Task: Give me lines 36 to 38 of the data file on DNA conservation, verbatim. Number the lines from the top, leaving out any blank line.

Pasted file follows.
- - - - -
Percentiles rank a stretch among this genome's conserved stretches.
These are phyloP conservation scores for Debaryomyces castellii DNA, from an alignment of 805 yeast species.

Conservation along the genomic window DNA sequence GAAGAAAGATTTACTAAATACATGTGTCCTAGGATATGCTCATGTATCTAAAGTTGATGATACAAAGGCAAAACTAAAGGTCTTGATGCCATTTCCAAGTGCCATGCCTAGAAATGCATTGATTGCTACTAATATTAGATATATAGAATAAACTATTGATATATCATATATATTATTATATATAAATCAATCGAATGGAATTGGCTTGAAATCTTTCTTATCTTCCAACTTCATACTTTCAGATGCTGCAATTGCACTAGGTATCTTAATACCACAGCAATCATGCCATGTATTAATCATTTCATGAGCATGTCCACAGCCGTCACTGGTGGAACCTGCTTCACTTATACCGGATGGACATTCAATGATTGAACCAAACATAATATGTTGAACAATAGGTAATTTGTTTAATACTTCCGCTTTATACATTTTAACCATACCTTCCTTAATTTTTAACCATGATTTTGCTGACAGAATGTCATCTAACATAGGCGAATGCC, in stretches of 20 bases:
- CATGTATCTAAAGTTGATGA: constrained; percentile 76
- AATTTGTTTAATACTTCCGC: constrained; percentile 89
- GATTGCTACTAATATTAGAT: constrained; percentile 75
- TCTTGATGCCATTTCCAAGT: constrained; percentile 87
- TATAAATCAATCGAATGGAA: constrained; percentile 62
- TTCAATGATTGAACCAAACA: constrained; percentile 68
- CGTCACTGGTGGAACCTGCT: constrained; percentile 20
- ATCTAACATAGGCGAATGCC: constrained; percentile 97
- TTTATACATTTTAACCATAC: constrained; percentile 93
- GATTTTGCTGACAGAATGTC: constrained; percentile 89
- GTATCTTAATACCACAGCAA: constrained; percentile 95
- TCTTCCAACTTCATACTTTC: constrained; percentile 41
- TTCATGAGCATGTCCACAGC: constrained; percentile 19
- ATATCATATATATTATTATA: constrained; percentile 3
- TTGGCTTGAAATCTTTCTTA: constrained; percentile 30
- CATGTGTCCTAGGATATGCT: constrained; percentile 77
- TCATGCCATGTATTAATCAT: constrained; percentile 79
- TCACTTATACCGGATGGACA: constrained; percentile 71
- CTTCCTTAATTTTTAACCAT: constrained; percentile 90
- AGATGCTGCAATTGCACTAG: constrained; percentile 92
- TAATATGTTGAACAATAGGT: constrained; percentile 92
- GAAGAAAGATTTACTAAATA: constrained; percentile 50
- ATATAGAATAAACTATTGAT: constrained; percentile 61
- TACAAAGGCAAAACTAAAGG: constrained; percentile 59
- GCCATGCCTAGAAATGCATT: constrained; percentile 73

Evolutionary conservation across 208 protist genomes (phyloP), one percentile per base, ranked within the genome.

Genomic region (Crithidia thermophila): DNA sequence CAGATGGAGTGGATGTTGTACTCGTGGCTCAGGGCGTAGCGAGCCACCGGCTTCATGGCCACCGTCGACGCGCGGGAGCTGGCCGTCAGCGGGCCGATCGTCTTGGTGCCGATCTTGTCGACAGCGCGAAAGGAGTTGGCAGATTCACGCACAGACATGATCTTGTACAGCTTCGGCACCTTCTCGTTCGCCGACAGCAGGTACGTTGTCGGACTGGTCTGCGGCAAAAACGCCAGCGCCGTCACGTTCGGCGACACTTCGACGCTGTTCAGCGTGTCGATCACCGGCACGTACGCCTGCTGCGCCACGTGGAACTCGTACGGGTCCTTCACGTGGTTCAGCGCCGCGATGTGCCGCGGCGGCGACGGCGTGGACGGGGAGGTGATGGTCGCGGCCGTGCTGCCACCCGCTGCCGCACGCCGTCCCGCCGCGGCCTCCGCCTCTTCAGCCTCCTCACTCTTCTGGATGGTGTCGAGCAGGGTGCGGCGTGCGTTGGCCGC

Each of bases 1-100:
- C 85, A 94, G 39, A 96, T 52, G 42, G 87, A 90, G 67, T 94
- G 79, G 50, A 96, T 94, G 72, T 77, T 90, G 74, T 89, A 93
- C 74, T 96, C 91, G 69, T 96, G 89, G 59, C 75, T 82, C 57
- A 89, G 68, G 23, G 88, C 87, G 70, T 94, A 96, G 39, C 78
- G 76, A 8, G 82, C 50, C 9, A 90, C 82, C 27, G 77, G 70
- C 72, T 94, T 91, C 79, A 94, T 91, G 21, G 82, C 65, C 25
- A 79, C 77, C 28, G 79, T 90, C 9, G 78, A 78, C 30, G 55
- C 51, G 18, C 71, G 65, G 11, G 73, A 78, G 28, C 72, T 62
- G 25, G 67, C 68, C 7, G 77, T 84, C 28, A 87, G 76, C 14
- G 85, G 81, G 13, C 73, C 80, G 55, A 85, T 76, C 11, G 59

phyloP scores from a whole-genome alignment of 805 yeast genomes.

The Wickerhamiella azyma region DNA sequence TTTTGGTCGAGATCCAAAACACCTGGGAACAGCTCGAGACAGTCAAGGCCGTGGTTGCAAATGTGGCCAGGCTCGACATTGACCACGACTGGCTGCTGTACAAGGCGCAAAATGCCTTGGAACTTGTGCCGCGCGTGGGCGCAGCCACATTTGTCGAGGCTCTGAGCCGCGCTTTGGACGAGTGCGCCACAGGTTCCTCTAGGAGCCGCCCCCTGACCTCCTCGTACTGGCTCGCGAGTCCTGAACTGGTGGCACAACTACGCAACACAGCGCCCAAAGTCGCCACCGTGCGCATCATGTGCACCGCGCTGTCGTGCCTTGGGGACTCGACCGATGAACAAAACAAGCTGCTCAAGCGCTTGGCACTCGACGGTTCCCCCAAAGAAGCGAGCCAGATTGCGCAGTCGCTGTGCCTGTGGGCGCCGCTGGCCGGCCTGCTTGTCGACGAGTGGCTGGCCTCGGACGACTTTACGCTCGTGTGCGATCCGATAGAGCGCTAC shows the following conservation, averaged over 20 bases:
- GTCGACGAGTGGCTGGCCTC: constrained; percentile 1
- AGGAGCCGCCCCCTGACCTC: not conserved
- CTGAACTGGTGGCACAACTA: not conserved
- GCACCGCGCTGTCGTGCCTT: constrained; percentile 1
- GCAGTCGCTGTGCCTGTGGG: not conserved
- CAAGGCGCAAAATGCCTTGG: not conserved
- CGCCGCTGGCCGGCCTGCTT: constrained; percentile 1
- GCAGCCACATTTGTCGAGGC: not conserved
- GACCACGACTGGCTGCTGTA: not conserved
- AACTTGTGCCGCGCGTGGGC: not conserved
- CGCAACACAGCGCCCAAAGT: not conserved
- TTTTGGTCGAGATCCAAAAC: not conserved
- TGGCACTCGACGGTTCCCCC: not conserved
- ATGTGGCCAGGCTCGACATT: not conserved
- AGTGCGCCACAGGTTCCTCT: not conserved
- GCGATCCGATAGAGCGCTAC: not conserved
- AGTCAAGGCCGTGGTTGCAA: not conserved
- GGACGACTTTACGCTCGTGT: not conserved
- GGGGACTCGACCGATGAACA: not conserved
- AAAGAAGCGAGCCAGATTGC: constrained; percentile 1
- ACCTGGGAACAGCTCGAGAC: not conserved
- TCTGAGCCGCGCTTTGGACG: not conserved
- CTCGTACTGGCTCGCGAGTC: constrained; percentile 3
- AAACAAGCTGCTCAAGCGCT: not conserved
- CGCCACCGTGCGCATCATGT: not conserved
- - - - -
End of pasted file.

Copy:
- G 76, A 8, G 82, C 50, C 9, A 90, C 82, C 27, G 77, G 70
- C 72, T 94, T 91, C 79, A 94, T 91, G 21, G 82, C 65, C 25
- A 79, C 77, C 28, G 79, T 90, C 9, G 78, A 78, C 30, G 55